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MOVIES
The Lorax Movie Will Speak for the Trees
The Dr. Seuss classic gets the animated 3D treatment next March. Will it measure up?

by Patrick C. Dalton
June 21, 2011

Earlier this month MovingPicturesNetwork.com named The Lorax movie, a computer-animated adaptation of the Dr. Seuss book, one of the ten best environmental films in history. This declaration might seem a bit premature, given that it comes several months before the film's release in March, 2012. Considering the spotty record of past Seuss adaptations (did anyone like The Cat in the Hat?), you'd think they'd want to see the final product first, right? Then again, the film producers would really have to butcher the source material beyond recognition for The Lorax not to be regarded as a major movie about environmentalism. But how strongly will the message be delivered?

There's good reason to believe the film will be a successful interpretation of the original. Writers Ken Daurio and Cinco Paul also wrote the screenplay for Horton Hears a Who, considered perhaps the most successful Seuss adaptation to date. It proved that CGI suits the world of Dr. Seuss just fine. Lorax also comes from Illumination Entertainment, the studio behind the bona fide hit Despicable Me. In addition Audrey Geisel, widow of Ted (Dr. Seuss), is on board as an executive producer, as she was with Horton. And check out the cast: Danny DeVito (as the Lorax), Ed Helms (The Once-ler), Zac Efron, Taylor Swift, Betty White, and Rob Riggle.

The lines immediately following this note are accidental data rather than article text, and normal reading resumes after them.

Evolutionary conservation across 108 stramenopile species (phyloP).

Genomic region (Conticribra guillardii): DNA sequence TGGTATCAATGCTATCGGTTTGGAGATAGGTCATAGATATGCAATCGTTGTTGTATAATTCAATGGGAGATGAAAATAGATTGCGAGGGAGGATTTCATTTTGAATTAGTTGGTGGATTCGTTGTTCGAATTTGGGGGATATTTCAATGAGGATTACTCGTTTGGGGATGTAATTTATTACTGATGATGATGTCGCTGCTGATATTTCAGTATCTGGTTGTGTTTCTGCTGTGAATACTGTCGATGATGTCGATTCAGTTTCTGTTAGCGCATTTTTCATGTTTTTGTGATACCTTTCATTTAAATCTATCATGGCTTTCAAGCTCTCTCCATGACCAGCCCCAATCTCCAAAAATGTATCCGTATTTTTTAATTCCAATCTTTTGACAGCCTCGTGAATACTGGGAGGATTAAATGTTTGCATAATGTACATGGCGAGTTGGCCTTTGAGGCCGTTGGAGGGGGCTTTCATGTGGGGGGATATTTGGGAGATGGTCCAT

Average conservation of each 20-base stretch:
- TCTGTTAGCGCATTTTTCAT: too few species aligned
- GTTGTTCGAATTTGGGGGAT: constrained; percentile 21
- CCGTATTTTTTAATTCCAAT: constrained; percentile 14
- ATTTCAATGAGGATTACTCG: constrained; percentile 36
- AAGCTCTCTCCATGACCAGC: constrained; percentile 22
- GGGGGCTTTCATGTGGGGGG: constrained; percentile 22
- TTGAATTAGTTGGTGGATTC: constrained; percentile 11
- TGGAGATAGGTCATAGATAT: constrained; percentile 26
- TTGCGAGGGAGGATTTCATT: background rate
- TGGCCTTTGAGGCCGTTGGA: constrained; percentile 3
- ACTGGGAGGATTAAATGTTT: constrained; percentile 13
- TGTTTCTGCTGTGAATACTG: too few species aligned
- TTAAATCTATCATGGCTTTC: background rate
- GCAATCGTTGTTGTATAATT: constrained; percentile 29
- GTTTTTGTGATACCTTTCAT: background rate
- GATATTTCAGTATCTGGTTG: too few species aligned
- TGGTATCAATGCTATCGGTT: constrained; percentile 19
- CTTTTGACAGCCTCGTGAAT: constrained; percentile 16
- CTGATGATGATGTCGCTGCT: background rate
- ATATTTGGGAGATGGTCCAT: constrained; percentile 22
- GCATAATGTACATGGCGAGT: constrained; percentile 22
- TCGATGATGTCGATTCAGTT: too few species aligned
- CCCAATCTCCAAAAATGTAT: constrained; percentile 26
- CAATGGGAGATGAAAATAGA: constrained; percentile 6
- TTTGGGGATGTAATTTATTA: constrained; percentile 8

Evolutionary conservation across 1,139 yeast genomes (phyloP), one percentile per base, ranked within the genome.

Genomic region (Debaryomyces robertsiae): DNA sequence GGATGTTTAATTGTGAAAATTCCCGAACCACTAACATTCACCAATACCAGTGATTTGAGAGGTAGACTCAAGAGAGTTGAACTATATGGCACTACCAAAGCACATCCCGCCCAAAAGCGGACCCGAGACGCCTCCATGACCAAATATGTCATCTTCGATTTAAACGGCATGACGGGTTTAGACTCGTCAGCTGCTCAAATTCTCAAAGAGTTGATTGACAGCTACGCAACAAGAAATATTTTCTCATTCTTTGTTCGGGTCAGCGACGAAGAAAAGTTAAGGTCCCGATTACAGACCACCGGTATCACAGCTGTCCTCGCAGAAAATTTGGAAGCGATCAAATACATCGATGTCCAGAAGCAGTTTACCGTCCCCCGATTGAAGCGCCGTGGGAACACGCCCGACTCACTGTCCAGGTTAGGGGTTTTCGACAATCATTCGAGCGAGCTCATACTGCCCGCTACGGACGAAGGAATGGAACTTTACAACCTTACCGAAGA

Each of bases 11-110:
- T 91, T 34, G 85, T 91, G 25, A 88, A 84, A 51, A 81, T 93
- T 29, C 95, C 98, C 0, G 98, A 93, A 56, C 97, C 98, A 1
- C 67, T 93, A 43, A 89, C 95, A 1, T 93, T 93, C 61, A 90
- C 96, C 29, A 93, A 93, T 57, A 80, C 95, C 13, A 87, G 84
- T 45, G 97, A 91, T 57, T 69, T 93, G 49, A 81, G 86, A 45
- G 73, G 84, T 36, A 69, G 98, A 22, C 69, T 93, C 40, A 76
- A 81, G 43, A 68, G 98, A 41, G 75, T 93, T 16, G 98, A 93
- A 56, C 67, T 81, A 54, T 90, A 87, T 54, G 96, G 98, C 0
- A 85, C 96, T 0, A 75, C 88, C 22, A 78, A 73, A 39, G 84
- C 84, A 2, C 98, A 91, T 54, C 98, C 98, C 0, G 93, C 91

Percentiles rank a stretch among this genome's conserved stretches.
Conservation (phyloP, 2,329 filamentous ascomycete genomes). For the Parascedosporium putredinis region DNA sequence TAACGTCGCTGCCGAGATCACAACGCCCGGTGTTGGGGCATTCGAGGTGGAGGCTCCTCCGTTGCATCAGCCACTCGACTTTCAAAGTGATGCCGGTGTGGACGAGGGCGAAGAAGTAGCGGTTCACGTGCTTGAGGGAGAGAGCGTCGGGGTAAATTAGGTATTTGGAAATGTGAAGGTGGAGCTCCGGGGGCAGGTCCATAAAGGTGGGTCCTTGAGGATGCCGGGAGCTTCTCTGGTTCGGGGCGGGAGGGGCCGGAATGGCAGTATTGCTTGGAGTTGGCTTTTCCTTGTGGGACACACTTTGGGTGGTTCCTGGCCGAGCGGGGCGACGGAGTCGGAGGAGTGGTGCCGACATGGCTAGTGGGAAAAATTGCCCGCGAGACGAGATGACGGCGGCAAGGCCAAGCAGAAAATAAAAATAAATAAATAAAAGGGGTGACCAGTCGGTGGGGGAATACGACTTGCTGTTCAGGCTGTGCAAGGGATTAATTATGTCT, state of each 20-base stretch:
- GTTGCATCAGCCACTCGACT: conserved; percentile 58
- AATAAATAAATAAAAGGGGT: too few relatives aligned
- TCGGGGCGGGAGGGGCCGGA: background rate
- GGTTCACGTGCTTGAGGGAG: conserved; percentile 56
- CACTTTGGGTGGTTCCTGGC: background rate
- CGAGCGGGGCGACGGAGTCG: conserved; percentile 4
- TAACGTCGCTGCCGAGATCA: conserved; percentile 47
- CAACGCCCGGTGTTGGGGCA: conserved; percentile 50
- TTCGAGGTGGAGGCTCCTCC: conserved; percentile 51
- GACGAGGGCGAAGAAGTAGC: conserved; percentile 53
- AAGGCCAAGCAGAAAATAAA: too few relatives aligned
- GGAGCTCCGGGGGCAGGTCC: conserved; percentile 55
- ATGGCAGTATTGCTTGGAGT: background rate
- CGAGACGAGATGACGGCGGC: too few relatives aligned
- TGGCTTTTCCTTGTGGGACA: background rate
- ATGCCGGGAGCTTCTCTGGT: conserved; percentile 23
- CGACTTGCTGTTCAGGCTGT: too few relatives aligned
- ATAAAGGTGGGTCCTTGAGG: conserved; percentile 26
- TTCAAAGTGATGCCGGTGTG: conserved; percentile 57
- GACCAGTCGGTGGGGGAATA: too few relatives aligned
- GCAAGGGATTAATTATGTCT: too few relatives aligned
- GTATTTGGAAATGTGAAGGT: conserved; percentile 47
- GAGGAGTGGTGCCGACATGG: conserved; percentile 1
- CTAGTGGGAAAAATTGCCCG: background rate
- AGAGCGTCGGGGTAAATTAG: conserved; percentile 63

All the right ingredients are there, but as with any Seuss movie, the primary concern is the screenplay. The only way to make a feature-length film out of a 72-page children's book is to add stuff. And when you add stuff, you generally wind up changing some of the original stuff. Again, Daurio and Paul managed to pull it off with Horton. JoJo, for instance, who made a sudden appearance at the end of the book, was further developed as the Mayor of Whoville's moody son, a dreamer. Such a change does not necessarily betray the spirit of Seuss's original vision, so let's not get all bent out of shape if the movie strays from the book.

It will be interesting to see how grim the film will go in portraying the destruction of the land in pursuit of profit. Sure, a little movie called Avatar did pretty well at the box office with this theme. But this is far more of a family film. Heavy-handed promotion of environmental causes, big-business bashing, and anti-consumerist diatribe might provoke some anti-Lorax speech from Rush Limbaugh types. And then there's the book itself, which ends with (spoiler alert!) an utterly devastated land and a tiny ray of hope. Obviously, the implication is that that one Truffula tree seed will be the first tree of a new forest, but surely the film show that forest and conclude with overwhelming joy. Right?

The film's release is still several months away. Zillions of us Seuss fans are hoping for a worthy addition to the Seuss filmography, but it will take a successful marketing campaign, positive critical review, and strong word-of-mouth to make it a hit beyond that opening weekend. If a tree falls in the woods on the big screen and nobody is there to see it, does it still make a thneed that we need?




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